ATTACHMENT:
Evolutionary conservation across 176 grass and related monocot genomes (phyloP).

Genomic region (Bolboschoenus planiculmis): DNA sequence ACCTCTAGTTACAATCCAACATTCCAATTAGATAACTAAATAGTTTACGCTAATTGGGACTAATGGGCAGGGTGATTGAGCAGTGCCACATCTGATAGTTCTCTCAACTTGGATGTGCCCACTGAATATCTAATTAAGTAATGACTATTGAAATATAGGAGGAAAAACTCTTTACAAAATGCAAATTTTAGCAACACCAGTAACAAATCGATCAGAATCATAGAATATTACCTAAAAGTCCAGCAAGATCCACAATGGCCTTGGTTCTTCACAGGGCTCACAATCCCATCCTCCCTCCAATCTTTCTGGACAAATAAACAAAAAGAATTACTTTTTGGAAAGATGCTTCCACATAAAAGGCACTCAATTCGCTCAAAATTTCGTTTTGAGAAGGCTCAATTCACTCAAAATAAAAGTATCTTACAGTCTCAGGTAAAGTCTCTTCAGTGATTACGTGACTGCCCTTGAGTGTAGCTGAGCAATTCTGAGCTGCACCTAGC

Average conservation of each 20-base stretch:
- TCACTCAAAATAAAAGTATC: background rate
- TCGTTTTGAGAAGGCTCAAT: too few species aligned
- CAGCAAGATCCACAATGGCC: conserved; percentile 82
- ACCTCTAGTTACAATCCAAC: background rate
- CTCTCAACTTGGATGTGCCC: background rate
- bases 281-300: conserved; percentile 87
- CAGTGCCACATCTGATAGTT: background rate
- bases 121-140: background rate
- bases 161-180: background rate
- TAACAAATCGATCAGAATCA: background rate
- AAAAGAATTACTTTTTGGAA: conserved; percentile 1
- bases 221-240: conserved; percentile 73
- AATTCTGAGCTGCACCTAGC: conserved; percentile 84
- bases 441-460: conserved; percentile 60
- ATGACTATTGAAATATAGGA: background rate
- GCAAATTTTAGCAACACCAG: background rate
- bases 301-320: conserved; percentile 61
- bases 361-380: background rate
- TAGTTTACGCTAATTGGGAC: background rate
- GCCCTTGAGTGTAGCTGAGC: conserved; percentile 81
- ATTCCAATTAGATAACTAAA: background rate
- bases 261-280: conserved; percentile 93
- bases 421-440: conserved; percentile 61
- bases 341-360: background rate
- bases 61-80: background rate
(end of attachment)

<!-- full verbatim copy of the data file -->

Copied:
Evolutionary conservation across 176 grass and related monocot genomes (phyloP).

Genomic region (Bolboschoenus planiculmis): DNA sequence ACCTCTAGTTACAATCCAACATTCCAATTAGATAACTAAATAGTTTACGCTAATTGGGACTAATGGGCAGGGTGATTGAGCAGTGCCACATCTGATAGTTCTCTCAACTTGGATGTGCCCACTGAATATCTAATTAAGTAATGACTATTGAAATATAGGAGGAAAAACTCTTTACAAAATGCAAATTTTAGCAACACCAGTAACAAATCGATCAGAATCATAGAATATTACCTAAAAGTCCAGCAAGATCCACAATGGCCTTGGTTCTTCACAGGGCTCACAATCCCATCCTCCCTCCAATCTTTCTGGACAAATAAACAAAAAGAATTACTTTTTGGAAAGATGCTTCCACATAAAAGGCACTCAATTCGCTCAAAATTTCGTTTTGAGAAGGCTCAATTCACTCAAAATAAAAGTATCTTACAGTCTCAGGTAAAGTCTCTTCAGTGATTACGTGACTGCCCTTGAGTGTAGCTGAGCAATTCTGAGCTGCACCTAGC

Average conservation of each 20-base stretch:
- TCACTCAAAATAAAAGTATC: background rate
- TCGTTTTGAGAAGGCTCAAT: too few species aligned
- CAGCAAGATCCACAATGGCC: conserved; percentile 82
- ACCTCTAGTTACAATCCAAC: background rate
- CTCTCAACTTGGATGTGCCC: background rate
- bases 281-300: conserved; percentile 87
- CAGTGCCACATCTGATAGTT: background rate
- bases 121-140: background rate
- bases 161-180: background rate
- TAACAAATCGATCAGAATCA: background rate
- AAAAGAATTACTTTTTGGAA: conserved; percentile 1
- bases 221-240: conserved; percentile 73
- AATTCTGAGCTGCACCTAGC: conserved; percentile 84
- bases 441-460: conserved; percentile 60
- ATGACTATTGAAATATAGGA: background rate
- GCAAATTTTAGCAACACCAG: background rate
- bases 301-320: conserved; percentile 61
- bases 361-380: background rate
- TAGTTTACGCTAATTGGGAC: background rate
- GCCCTTGAGTGTAGCTGAGC: conserved; percentile 81
- ATTCCAATTAGATAACTAAA: background rate
- bases 261-280: conserved; percentile 93
- bases 421-440: conserved; percentile 61
- bases 341-360: background rate
- bases 61-80: background rate